The Royal Gallery was our first stop in the House of Lords and it is very elaborate and shiny, from the ceiling to the floor. The two enormous paintings depicting the death of Lord Nelson in the Battle of Trafalgar and the Battle of Waterloo make this room the perfect place to host the French. Apart from the paintings are the portraits of the Monarchs and their consorts from the Georgian era to the present (except the infamous Edward VIII).

On the day we visited, piles and piles of Green Papers and White Papers were lying on the tables. We were lucky to be able to flip through one of the documents (wordy, very wordy). Judging from the lack of electrical outlets in the room, it seems that these documents were still circulated in print. Can we start talking about the Carbon Neutral Policy or Net Zero Strategy here?

Robing Room chair
Robing Room chair (UK Parliament Flickr:

We were then led to the Robing Room, where the King or Queen prepares for the State Opening of Parliament. They put on ceremonial robes and the Imperial State Crown in this room, before entering the Lords chamber. The chair is not tall as it was built for Queen Victoria.

Chivalry is the theme of the Robing Room, embodied by the paintings and decorations from stories of Knights of the Round Table and King Arthur and his court. The room was intended to depict the 7 virtues of chivalry, hospitality, generosity, mercy, religion, courtesy, fidelity and courage in 7 frescoes, however, those for fidelity and courage could not be carried out following the death of William Dyce, the painter. The placeholders are covered by the portraits of Queen Victoria and Prince Albert.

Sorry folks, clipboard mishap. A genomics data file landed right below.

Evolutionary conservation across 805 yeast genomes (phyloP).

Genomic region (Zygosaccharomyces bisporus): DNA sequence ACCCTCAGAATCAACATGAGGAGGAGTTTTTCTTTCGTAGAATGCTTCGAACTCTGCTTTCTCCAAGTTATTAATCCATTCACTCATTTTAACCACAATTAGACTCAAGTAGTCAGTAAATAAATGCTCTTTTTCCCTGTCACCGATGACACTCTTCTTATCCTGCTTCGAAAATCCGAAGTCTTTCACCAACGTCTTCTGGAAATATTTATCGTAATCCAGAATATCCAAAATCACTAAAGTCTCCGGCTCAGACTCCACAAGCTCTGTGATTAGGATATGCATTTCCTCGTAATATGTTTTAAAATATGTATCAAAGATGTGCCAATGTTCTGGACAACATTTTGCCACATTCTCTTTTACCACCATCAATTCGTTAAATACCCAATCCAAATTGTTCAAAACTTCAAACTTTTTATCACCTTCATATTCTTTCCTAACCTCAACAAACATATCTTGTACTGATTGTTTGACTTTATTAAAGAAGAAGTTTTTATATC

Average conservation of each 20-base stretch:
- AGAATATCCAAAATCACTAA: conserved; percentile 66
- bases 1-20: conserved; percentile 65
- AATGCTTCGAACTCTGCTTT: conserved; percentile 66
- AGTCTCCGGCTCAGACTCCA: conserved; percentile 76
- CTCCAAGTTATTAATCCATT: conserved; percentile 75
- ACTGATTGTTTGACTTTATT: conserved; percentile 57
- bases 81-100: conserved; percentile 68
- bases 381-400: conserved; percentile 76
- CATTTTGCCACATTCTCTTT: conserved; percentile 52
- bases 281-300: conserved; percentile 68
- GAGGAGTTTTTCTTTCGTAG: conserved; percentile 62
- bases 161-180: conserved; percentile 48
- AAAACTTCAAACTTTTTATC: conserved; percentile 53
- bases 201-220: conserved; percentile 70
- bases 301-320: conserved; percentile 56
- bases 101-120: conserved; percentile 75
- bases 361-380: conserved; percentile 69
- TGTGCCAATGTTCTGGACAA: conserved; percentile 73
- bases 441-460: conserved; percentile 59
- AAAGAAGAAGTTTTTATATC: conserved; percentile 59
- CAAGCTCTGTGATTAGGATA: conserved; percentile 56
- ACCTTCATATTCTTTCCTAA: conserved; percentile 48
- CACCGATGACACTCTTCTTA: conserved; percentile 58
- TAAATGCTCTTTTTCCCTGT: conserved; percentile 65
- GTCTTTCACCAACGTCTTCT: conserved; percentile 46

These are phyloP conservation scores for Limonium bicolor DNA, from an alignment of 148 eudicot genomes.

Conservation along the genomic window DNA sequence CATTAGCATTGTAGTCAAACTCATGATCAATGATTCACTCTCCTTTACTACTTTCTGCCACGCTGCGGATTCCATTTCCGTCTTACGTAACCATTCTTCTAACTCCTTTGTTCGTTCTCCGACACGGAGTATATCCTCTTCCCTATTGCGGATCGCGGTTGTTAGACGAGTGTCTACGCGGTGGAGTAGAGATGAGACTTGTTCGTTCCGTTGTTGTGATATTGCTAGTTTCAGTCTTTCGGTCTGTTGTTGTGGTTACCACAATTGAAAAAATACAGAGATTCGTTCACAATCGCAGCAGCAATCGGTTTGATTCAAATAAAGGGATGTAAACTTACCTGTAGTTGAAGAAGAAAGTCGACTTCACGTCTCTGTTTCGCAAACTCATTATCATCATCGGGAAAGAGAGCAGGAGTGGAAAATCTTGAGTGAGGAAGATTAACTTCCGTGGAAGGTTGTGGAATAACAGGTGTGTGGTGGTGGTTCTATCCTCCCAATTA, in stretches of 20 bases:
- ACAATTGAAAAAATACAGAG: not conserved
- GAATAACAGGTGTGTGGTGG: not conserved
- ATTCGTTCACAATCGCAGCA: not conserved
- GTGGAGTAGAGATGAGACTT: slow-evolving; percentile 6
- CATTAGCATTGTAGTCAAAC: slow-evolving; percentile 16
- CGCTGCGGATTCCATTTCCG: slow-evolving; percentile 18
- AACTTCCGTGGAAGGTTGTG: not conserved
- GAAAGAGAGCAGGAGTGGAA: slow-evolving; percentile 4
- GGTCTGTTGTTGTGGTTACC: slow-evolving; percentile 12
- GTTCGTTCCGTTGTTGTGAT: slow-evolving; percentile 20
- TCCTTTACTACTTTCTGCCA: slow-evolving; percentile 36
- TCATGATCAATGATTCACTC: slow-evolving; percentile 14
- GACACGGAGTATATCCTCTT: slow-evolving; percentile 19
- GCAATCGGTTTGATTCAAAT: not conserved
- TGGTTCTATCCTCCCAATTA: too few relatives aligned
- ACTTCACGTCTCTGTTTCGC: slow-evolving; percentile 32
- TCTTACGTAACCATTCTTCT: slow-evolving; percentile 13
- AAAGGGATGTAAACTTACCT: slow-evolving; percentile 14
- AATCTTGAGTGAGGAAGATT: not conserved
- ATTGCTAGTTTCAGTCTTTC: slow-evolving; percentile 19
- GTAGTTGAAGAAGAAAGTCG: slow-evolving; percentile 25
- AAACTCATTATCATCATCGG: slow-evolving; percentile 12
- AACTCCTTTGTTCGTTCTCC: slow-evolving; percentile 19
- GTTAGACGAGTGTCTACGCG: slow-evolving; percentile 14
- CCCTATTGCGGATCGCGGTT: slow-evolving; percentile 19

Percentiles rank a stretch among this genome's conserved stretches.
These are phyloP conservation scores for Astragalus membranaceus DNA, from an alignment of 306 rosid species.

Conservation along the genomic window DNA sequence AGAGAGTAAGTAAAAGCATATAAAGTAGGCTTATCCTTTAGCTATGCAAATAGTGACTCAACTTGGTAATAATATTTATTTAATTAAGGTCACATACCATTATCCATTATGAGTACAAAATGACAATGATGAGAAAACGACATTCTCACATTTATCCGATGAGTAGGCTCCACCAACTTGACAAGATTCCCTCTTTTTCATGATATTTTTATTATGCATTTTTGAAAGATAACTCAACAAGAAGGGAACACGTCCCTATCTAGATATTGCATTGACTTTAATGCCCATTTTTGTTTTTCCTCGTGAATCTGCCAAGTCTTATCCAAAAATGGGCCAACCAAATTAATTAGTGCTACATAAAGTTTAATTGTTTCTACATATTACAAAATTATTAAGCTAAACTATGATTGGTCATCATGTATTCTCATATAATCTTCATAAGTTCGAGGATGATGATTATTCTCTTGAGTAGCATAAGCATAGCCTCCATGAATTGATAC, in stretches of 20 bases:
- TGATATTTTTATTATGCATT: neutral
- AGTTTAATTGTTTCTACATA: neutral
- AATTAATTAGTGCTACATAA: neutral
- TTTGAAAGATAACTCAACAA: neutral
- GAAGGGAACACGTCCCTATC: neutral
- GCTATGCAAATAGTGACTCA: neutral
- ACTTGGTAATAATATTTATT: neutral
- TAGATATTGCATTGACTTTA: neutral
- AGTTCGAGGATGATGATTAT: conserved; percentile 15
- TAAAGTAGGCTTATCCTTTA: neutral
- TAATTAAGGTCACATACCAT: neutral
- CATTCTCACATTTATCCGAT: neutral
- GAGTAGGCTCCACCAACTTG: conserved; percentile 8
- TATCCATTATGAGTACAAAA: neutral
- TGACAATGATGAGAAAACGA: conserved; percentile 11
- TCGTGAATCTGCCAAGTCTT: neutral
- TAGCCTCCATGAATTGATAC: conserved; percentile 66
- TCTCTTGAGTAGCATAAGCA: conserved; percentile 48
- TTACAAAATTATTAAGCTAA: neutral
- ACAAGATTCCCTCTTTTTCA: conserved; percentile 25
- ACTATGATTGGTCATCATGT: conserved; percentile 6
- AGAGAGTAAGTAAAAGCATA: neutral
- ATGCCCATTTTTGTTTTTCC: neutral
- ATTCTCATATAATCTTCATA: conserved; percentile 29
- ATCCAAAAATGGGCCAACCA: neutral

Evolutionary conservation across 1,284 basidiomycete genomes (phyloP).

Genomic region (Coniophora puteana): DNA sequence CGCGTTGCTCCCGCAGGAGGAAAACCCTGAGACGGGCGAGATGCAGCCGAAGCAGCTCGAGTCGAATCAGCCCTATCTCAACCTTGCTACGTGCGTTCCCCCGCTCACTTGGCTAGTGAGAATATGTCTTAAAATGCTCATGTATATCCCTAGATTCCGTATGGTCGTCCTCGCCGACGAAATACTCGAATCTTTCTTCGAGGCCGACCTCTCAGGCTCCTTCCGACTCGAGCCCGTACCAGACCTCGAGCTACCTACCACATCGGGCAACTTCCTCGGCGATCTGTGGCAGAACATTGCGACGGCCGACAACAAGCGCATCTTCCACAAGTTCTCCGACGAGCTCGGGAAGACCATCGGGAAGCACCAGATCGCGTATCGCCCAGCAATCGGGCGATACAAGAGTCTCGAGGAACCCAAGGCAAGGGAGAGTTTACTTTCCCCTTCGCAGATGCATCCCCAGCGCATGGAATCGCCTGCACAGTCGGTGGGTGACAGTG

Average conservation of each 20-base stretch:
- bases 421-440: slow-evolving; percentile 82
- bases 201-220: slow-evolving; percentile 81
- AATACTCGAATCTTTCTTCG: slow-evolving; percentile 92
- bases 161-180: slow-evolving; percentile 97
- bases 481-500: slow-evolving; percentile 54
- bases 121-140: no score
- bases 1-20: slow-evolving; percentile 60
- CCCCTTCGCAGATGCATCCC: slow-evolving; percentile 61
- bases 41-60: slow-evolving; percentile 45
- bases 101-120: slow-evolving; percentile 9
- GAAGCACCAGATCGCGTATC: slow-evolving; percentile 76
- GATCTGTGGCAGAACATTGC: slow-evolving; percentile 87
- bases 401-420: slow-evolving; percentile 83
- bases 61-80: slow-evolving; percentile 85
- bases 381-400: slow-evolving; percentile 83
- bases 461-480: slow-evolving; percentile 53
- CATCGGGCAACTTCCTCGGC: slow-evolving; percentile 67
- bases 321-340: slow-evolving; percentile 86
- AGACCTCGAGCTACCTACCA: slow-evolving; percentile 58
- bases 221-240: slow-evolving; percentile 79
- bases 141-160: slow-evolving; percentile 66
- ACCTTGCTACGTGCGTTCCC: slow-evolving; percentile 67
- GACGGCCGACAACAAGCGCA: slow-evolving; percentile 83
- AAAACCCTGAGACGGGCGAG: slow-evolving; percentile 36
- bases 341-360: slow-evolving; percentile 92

State Opening December 2019, Copyright House of Lords 2019 / Photography by Roger Harris

From the Robing Room, we entered the Lords chamber, where the State Opening takes place. We might not notice from the photos, but the chamber is actually full of microphones, speakers and cameras.

State Opening December 2019. Copyright House of Lords 2019 / Photography by Roger Harris

Before heading to the House of Commons, we stopped in Prince’s Chamber, in which we looked at the portraits of the Tudor Monarchs and their Consorts (yes, portraits of all 6 queens of Henry VIII are here). This Chamber also leads to the cellar, which is the first ceremony of the State Opening. The ceremony commemorates the Gunpowder Plot in 1605.

House of Commons

First virtual PMQs and Ministerial statement on Coronavirus 22/04/2020 ©UK Parliament / Jessica Taylor

Compared with the shiny room and golden chamber of the House of Lords, the House of Commons is really subtle, but the room has many hidden features. Tiny microphones are hung down from the ceiling, cameras are fixed in the hall capturing the moments in the hall, digital timers can be found wrapped in wooden boxes on the table of the Speaker’s Secretary, and though not really visible from the photo above, there is a thick glass partition separting the Public Galleries from the MPs.